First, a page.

Healthy Heart Programs

  • February 01, 2018
  • David J. Bilinsky

Cardiac rehabilitation with heart

♫ Don’t Mess With My Heart.♫ 

– Music and Lyrics by will.i.am, Fergie, George Pajon, Jr.
and Printz Board and recorded by The Black Eyed Peas.

I have taken a break from work this year due to unexpected cardiac issues. Fortunately, in the progress of treatment, I received a referral to the Healthy Heart Program at St. Paul’s hospital, and as Robert Frost once said: “And that has made all the difference...”

Recognizing that just surviving any type of a cardiac incident is extremely fortunate, the next best step is to receive a referral to a cardiac rehab program. These medically supervised healthy heart programs exist in community centres, hospitals, YMCAs and other locations. They all share some common attributes.

Principally there are three important components to these programs:

  • Exercise: a program that is tailored to you, comprising cardio work, weight training and stretching intended to strengthen and improve your heart function;
  • Education: on topics such as reducing risk factors such as stress, quitting smoking, the causes of heart failure and heart attacks and the importance of diet in reducing risk; and
  • Counselling and Supervision: by exercise and kinetic experts, nurses, cardiologists and residents, dieticians and more. 

There are any number of positive benefits from attending one of these programs. One important one is realizing that you are on a journey that is being shared by many others, allowing you an opportunity to meet and discuss concerns with those who have empathy and understanding of what you are feeling and experiencing.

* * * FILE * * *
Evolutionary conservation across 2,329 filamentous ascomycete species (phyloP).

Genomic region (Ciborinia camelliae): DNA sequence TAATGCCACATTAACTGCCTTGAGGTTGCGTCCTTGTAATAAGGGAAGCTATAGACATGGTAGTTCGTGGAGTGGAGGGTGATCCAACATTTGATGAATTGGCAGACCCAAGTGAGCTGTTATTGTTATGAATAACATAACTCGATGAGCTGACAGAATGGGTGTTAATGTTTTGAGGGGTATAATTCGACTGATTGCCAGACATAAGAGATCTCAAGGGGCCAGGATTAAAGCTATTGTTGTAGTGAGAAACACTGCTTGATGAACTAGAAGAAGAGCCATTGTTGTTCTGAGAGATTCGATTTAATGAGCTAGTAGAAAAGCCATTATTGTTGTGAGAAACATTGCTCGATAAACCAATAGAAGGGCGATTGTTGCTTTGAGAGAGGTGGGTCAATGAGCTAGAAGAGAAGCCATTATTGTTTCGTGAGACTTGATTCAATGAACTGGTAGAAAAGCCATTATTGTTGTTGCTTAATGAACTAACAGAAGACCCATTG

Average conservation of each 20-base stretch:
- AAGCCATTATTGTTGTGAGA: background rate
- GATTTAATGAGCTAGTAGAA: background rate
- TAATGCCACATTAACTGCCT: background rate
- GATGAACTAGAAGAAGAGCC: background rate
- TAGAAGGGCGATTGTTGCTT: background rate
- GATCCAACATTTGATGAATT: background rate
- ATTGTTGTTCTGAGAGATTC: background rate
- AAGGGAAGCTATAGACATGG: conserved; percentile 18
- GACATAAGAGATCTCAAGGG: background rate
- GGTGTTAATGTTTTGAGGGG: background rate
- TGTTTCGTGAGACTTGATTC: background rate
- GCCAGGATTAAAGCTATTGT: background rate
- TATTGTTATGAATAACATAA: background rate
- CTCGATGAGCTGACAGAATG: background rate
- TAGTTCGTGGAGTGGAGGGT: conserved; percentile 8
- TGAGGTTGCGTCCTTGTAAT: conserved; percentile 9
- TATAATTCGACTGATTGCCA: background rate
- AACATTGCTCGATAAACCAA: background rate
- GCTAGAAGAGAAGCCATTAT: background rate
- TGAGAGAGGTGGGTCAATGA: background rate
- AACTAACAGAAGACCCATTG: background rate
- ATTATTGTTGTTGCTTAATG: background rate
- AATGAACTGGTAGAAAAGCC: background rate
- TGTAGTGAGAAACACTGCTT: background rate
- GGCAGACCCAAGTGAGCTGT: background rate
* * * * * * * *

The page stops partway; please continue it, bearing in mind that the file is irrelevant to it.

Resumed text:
Another is the team effort. Yours is not a journey that is being taken alone. The entire program is medically supervised and monitored: the healthy heart staff are there to gently encourage, support, advise, cajole and otherwise help you get on the right path in terms of supporting your heart and your life.

A third is improving your quality of life. Improving your activities of daily living is valuable; providing you with hope moving forward after a cardiac event is priceless.

Like many other things, what you get out of the program reflects what you put in. It is a demonstrated way to begin a safer heart exercise program and maintain a healthier lifestyle by making positive life changes within a supportive, positive atmosphere. 

Who can benefit from such a program? The American Heart Association advises that cardiac rehab may benefit you if you have such conditions as:

What kind of exercises are included? From my experience, you start with the importance of a proper warm up and dynamic stretches, followed by 30 minutes of cardio (stationary bikes, treadmills, rowing machines, elliptical machines and others). This is then followed by a brief relaxation period then either 15-30 minutes of stretching or weight training, depending on your situation. A brief cool-down and stretching session follows. Finally, you conclude with an education session that can include topics such as risk factors, cholesterol, heart failure, stress, diet and more.

You don’t wish just anyone to mess with your heart. This journey of recovery is started with a doctor’s referral and a stress test. “Two roads diverged in a wood, and I – I took the one less traveled by, and that has made all the difference.” – Robert Frost.